Trusted Data Solutions

 

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What is trusted data?

The dictionary states that trust is a firm belief in the reliability, truth, or ability of someone or something. Relations have to be built on trust. A further extension to this is the acceptance of the truth of a statement without evidence or investigation. Data becomes trusted when data management is mature, i.e. when we know we can rely on the data because the data is managed effectively.

 

How does “Trust” apply to process data?

In application of the definition above, trusted data may be developed because an individual or organisation has confidence in the system and the source of information that feeds the system. A system includes the people, technology and infrastructure. Acceptance of the technology is paramount in any data system. This can be achieved by a process of verification. Acceptance, however, may be less scientific and be based on intangible criteria like industry acceptance or strong branding.  Unfortunately, the trusted data element of digital transformation is usually the least most understood aspect of the system due to is variability. Not wanting to deal with this variability, platform providers sometimes limit the scope of what their front-end data systems are suitable for or ignore it altogether. Understanding what that really means is a highly technical and requires expert advice.

Despite bias on the technology stack and infrastructure, the people aspect including re-tasking to activities that only humans can perform, change management and performance analysis is critical. Humans are required to interpret process performance and if the system is doing its intended job. Complex data systems should be designed to simplify how humans interact and operate the applied technologies.

 

How do we create Trusted Data?

Data management is a methodology that humans can rely to produce a level of certainty about the results. The better the data management and its communication about its performance the more trust that is developed by its users. A good platform may be implemented but will under deliver if the system does not model the “real world”. The data collected about the system must closely match the operational profile of the infrastructure and ideally this is done in real time. The system must cater optimising the operational model. It must be providing reliable and accurate data which represents how the infrastructure is currently operating and how it has performed in the past. The system should provide an environment that is open to other smart systems for future proofing the environment. The success of most digital transformation initiatives hinges on the maturity of the organisations approach to managing their existing data and their acknowledgement of the value of their current data sets.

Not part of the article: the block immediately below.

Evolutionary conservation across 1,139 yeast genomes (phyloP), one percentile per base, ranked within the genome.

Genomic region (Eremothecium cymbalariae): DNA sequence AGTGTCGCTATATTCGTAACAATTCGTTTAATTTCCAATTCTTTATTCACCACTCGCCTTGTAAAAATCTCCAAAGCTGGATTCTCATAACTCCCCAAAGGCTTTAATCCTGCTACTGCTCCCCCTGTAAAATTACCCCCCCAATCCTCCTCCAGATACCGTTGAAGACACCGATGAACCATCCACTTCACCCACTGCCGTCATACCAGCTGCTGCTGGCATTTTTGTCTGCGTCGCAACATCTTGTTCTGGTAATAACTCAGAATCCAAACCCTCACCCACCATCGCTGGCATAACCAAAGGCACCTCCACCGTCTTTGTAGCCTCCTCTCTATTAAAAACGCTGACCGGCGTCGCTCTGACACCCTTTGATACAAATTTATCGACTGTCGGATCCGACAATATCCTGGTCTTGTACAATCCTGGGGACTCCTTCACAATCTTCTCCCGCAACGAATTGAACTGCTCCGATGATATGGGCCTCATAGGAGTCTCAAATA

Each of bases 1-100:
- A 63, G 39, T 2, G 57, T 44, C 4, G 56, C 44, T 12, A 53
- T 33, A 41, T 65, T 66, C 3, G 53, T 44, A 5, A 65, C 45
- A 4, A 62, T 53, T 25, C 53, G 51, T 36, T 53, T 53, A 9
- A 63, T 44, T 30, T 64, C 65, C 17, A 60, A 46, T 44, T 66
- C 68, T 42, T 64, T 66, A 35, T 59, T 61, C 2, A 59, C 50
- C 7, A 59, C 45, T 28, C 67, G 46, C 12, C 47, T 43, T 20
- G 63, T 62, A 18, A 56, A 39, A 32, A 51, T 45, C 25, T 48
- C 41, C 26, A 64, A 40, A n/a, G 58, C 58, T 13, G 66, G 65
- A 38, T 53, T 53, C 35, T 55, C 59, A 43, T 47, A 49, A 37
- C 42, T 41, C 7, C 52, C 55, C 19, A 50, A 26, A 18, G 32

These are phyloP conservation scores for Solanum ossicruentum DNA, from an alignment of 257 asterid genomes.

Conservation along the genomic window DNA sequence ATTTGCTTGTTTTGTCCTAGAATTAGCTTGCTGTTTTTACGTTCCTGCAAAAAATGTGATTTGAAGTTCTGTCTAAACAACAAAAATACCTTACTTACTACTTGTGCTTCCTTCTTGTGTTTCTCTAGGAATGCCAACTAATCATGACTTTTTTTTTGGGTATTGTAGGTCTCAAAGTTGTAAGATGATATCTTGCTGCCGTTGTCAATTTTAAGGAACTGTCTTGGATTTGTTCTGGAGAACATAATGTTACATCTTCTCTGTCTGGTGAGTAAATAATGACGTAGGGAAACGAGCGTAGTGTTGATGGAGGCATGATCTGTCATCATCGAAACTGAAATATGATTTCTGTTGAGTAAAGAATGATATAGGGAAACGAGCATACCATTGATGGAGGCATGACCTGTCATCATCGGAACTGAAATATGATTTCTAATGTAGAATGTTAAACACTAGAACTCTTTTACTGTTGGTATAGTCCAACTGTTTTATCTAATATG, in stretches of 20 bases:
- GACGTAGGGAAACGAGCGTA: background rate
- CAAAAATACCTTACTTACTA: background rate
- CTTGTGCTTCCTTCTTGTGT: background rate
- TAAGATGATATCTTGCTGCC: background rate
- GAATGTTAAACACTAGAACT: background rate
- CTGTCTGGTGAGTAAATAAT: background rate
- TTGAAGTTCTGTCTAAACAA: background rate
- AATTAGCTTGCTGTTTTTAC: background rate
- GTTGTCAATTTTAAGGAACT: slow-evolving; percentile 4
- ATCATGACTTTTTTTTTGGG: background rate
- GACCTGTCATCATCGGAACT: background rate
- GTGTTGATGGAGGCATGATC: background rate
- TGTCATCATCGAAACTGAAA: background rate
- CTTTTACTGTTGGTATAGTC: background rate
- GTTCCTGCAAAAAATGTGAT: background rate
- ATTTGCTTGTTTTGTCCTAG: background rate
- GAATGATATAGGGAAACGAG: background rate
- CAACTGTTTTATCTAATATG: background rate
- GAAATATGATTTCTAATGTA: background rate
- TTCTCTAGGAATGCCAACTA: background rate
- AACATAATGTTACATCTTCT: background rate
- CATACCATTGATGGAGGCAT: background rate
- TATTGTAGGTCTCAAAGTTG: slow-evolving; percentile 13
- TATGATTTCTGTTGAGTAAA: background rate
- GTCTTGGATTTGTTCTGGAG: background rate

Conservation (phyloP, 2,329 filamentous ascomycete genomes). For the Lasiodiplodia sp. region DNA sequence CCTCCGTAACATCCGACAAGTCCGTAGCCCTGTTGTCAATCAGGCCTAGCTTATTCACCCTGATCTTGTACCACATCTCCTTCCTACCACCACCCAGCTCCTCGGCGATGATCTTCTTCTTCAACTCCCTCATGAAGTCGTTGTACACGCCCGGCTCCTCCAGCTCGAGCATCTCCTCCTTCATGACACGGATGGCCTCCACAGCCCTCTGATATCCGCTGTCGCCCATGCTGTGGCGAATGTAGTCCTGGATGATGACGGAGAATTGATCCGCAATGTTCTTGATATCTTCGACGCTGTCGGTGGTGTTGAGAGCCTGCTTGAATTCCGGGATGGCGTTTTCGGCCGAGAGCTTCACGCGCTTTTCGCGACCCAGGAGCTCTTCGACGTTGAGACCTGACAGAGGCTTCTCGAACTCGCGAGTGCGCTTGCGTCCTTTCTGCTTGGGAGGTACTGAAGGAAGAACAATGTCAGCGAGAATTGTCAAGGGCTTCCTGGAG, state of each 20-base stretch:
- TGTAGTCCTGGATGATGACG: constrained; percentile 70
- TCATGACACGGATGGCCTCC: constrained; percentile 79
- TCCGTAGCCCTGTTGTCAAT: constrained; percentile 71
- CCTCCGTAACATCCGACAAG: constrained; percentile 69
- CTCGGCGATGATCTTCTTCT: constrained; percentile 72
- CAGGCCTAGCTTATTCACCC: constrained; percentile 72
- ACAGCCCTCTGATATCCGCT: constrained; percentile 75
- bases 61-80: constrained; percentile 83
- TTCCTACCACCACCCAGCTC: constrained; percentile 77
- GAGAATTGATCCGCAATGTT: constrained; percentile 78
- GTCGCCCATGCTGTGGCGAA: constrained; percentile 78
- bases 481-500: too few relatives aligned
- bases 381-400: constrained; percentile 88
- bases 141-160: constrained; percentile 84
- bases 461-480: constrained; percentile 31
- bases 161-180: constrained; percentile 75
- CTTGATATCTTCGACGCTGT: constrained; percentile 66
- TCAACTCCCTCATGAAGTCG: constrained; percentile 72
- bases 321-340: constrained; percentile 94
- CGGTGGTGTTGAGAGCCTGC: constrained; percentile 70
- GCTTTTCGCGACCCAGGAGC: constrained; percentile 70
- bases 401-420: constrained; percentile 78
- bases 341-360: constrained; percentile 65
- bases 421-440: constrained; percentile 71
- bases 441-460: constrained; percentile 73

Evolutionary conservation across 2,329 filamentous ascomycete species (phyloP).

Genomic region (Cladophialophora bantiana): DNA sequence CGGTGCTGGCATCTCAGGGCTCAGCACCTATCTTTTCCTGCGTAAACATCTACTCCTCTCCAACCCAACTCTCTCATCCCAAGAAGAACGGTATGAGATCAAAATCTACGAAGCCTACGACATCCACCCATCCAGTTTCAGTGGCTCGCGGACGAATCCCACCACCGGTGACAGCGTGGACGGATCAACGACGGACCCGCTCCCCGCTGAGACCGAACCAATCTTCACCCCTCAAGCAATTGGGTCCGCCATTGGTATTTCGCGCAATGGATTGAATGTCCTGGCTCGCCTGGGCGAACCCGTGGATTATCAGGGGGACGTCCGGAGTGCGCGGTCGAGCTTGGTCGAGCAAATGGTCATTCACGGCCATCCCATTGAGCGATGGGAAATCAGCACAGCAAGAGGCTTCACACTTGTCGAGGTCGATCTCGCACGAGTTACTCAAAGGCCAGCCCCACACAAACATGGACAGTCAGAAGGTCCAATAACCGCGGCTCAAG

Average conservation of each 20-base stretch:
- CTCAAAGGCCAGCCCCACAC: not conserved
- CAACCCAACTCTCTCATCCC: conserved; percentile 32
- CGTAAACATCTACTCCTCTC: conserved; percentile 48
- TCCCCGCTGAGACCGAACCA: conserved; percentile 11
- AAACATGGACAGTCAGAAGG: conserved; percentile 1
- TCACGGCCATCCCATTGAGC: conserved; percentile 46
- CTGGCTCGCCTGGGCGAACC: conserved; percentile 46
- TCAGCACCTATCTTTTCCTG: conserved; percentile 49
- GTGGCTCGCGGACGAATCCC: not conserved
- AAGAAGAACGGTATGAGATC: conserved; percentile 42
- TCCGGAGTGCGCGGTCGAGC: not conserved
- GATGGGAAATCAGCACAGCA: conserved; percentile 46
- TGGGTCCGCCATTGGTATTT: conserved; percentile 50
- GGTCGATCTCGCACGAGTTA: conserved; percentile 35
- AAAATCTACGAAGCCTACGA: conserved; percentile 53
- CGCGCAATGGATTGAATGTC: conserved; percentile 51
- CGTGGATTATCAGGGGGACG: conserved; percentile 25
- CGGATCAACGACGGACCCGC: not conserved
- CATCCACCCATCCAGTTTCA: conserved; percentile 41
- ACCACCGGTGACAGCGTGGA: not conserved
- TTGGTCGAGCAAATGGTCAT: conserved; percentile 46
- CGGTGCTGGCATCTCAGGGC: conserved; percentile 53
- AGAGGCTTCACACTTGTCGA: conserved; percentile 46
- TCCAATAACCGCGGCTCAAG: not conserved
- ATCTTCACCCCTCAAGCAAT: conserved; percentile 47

Why Digitise a system or a business?

When we digitise systems, often the data quality initially appears to be worse. The formalisation, normalising and standardising of existing data exposes the organisation’s previous approach to managing information. This is usually not good news. Shortly behind this revelation comes the realisation that it is going to be expensive to standardise everything. One strategy is to reach a point where the existing data is “valued”. There is “nice to have” data, “good to have” data and “essential to have” data. Only the organisation can intimately value its data. No external party should independently set the value of data to an organisation. The data consumers already know data value even if they are using paper systems or antique “digital systems” which have been working for 30 years! They know best. In terms of new initiatives and new practice, perhaps this is the place where external consultants add the most value including categorising data types for the crucial decision-making process.  Starting with “essential data” is a wise approach to measuring the cost of transforming to a new way of managing assets without paper. You might be saving the planet by consuming less trees but it won’t be very useful if parting with old ways of doing things cannot be surrendered because New is not as good as Old.

 

Why do we need better systems?

In general terms, better systems is about simplifying and improving how we manage something. This could mean less routine activities for humans, increased autonomy for humans who can be reassigned to more important tasks and better information to base strategies upon. When applied to Trusted Data and Industrial Automation, we are implying moving forward in terms of speed, data accuracy, sampling period, reliability and repeatability, ease of consumption, ability to contextualise data including its inherent quality and the list goes on. Today, we can have better systems, and we do, and we can move onward and upward if we understand at least in principle the historical challenges of past systems, so then mistakes and in particular poor data capture are not replicated into the future.

 

Why is trusted data integral to better systems?

Better systems are tightly coupled to better outcomes and wider thinking. Trusted Data leading to Better Systems is a feeder for artificial intelligence and other applications yet to be conceived. It cannot be overstated that the best application is useless with poor inputs, synonymous with a race car using low octane fuel or a computer with no internet connection. When a system is designed with good data management, the capability is expanded because its limits are known, it is deterministic, and the reliability is well established. This is the perfect base for improved understanding (learning), growth (expanding capability) and future proofing (business continuity). You are then ready to take advantage of the new technologies without limitations.